Christer Johansson: There were other Emmaus groups in Sweden and some of them we have been working very close together with, like Emmaus Stockholm, but we have also been working very close together with other groups which are collecting clothes and had the same recipient organisations as we, such as Bread and Fishes for example and Gävleborgs Biståndsgrupp (Gävleborg county´s aid group). We have had, together with Emmaus Stockholm, Bread and Fishes and Gävleborgs Biståndsgrupp, an umbrella organisation which was called Praktisk Solidaritet.
Bertil Högberg: Practical Solidarity.
Christer Johansson: Yes.
Bertil Högberg: When was that created?
Christer Johansson: 1989.
Bertil Högberg: Can you mention a few highlights and important memories that you have?
Christer Johansson: I think one of the highlights I remember was when ZANU-PF won the elections in 1980 because we had been supporting them so many years so it was something special at that time.
Bertil Högberg: You were there around the elections?
Christer Johansson: I was at the Independence celebrations. There were three organisations invited to Zimbabwe by the ZANU-PF, it was the Social Democratic Party, it was Emmaus Björkå and it was the Marxist/Leninist Party in Sweden. I don’t think the Africa Groups were invited. As I remember.
Bertil Högberg: I think we were and there were people from both the Africa Groups and also from Bread and Fishes there, but maybe not on the same official level.
Christer Johansson: Oh, maybe.
Bertil Högberg: Okay. Can you point to some controversies that there have been over the years, either within the organisation or outside around certain issues?
Christer Johansson: I would not call it controversies but we had some heavy contradictions inside Emmaus Björkå concerning our political views, things like that, or which organisation we should work together with. Also the Marxist/Leninist line which we had for many years we were, for example, studying Marxist/Leninism, everyone was studying it, we don’t do it any more but we did, and there were also always discussions about those matters.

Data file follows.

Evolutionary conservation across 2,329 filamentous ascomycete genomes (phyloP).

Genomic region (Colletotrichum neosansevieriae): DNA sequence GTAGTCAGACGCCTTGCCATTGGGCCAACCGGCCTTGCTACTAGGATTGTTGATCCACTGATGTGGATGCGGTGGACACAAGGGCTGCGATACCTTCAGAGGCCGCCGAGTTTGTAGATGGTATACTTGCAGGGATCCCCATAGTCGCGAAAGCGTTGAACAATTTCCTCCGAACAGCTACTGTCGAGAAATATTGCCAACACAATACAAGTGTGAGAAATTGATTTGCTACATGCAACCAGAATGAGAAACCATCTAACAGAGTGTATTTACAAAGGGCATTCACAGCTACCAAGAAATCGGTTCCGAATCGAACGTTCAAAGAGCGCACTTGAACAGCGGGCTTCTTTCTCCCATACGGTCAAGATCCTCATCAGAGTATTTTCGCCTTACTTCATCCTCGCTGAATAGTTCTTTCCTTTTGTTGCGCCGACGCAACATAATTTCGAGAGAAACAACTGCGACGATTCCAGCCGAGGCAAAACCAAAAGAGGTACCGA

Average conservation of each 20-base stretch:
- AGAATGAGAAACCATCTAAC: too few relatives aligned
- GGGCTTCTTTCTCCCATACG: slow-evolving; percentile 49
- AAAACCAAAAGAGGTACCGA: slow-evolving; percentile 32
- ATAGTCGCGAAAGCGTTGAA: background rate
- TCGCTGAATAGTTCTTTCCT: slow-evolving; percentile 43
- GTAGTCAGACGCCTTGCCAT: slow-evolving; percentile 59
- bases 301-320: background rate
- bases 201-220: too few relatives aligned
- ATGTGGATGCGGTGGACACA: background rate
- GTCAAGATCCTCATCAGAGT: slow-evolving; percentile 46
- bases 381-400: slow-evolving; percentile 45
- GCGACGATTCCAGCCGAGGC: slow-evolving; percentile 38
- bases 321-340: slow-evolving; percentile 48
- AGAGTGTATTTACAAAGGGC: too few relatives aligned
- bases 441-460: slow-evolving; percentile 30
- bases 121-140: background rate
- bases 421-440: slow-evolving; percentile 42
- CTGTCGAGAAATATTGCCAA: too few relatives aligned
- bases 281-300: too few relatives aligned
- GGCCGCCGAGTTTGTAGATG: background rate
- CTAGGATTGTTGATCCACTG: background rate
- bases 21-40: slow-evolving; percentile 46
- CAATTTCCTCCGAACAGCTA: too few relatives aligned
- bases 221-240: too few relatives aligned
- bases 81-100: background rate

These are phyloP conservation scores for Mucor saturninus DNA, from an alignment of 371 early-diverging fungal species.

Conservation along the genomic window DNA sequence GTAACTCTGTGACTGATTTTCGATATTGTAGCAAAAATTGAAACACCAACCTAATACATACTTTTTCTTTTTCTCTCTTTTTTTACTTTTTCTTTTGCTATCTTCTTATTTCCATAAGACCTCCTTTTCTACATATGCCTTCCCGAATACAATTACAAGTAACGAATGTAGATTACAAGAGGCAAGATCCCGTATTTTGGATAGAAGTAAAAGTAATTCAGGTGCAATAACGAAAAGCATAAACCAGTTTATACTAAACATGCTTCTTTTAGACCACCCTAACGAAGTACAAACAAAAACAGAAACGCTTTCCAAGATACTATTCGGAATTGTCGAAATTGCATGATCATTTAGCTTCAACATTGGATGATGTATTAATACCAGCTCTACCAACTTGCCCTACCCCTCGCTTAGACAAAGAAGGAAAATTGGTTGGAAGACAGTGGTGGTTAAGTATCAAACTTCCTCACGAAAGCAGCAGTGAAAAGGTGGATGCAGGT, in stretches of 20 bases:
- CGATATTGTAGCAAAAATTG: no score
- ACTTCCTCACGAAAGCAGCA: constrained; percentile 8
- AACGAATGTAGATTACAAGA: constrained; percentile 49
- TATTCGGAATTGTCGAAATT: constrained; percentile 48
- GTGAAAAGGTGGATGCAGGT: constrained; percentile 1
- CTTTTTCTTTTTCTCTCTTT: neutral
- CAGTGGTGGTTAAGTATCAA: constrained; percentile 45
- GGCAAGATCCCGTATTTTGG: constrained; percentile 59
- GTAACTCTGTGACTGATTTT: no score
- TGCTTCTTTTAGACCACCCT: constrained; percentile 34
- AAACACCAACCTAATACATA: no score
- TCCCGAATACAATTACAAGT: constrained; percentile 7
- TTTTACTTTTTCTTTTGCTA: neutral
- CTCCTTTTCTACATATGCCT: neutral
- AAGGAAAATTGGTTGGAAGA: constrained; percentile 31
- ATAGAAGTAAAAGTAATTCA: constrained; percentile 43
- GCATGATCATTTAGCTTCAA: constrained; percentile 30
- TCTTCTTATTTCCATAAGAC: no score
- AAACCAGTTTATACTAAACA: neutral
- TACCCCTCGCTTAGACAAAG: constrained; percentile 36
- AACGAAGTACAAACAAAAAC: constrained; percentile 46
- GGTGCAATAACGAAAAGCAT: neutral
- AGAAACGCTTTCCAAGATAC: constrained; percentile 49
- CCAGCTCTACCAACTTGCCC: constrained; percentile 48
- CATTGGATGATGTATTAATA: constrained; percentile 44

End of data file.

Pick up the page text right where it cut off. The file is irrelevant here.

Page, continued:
Another thing which we had, for example, some discussions with the Africa Groups about was concerning the support to Zimbabwe. Should we support ZAPU or ZANU and the Africa Groups were, at some time anyhow, in favour of ZAPU and we were in favour of ZANU and we were discussing this matter. Later on the Africa Groups were supporting both ZANU and ZAPU but we have never been supporting ZAPU.
Bertil Högberg: And why?
Christer Johansson: It was political reasons, we regarded ZANU as a more left wing organisation than ZAPU and we have always tried to support left wing organisations.
But another thing was in relation to South Africa concerning ANC and the PAC. Because at some time we were supporting both ANC and PAC and we had discussions about that with the Africa Groups who were not supporting PAC. After we found out that there were too many relations between the PAC and Pol Pot in Campuchea we decided to quit our relations with PAC and only support the ANC.
Bertil Högberg: And when was that about, what time?
Christer Johansson: Around 1980 or so I think.
Bertil Högberg: You were on a trip also?
Christer Johansson: Yes, I was in Tanzania. I was visiting the PAC camps in Tanzania and I – well, after that trip I recommended that we should quit our support and so on and our relations with PAC.
Bertil Högberg: You did occasionally visit these countries but how did you operate the contacts with the liberation movements?
Christer Johansson: It was mainly by correspondence.
Bertil Högberg: And did you correspond directly with head offices in those countries or via the office in Stockholm?
Christer Johansson: No, directly with the offices in Lusaka or Dar Es Salaam.
Bertil Högberg: And you mentioned that some of the leadership in ZANU had been visiting you in the deep forest in Björkå. Were there other leaders also visiting you?
Christer Johansson: Yes, they did but it was mainly the liberation movement’s representatives in Sweden who came to Björkå actually.
Bertil Högberg: Because the top leadership was very often in Sweden but this was too far away for them.
Christer Johansson: Yes, that’s right. So it was mainly the really top leadership from ZANU who was visiting us at our base in Björkå.
Bertil Högberg: You mentioned other organisations that you were cooperating with, some of the Emmaus or similar groups are in cooperation with the Africa Groups and some political grouping, were the other organisations also involved that you cooperated with?
Christer Johansson: You mean other Swedish organisations?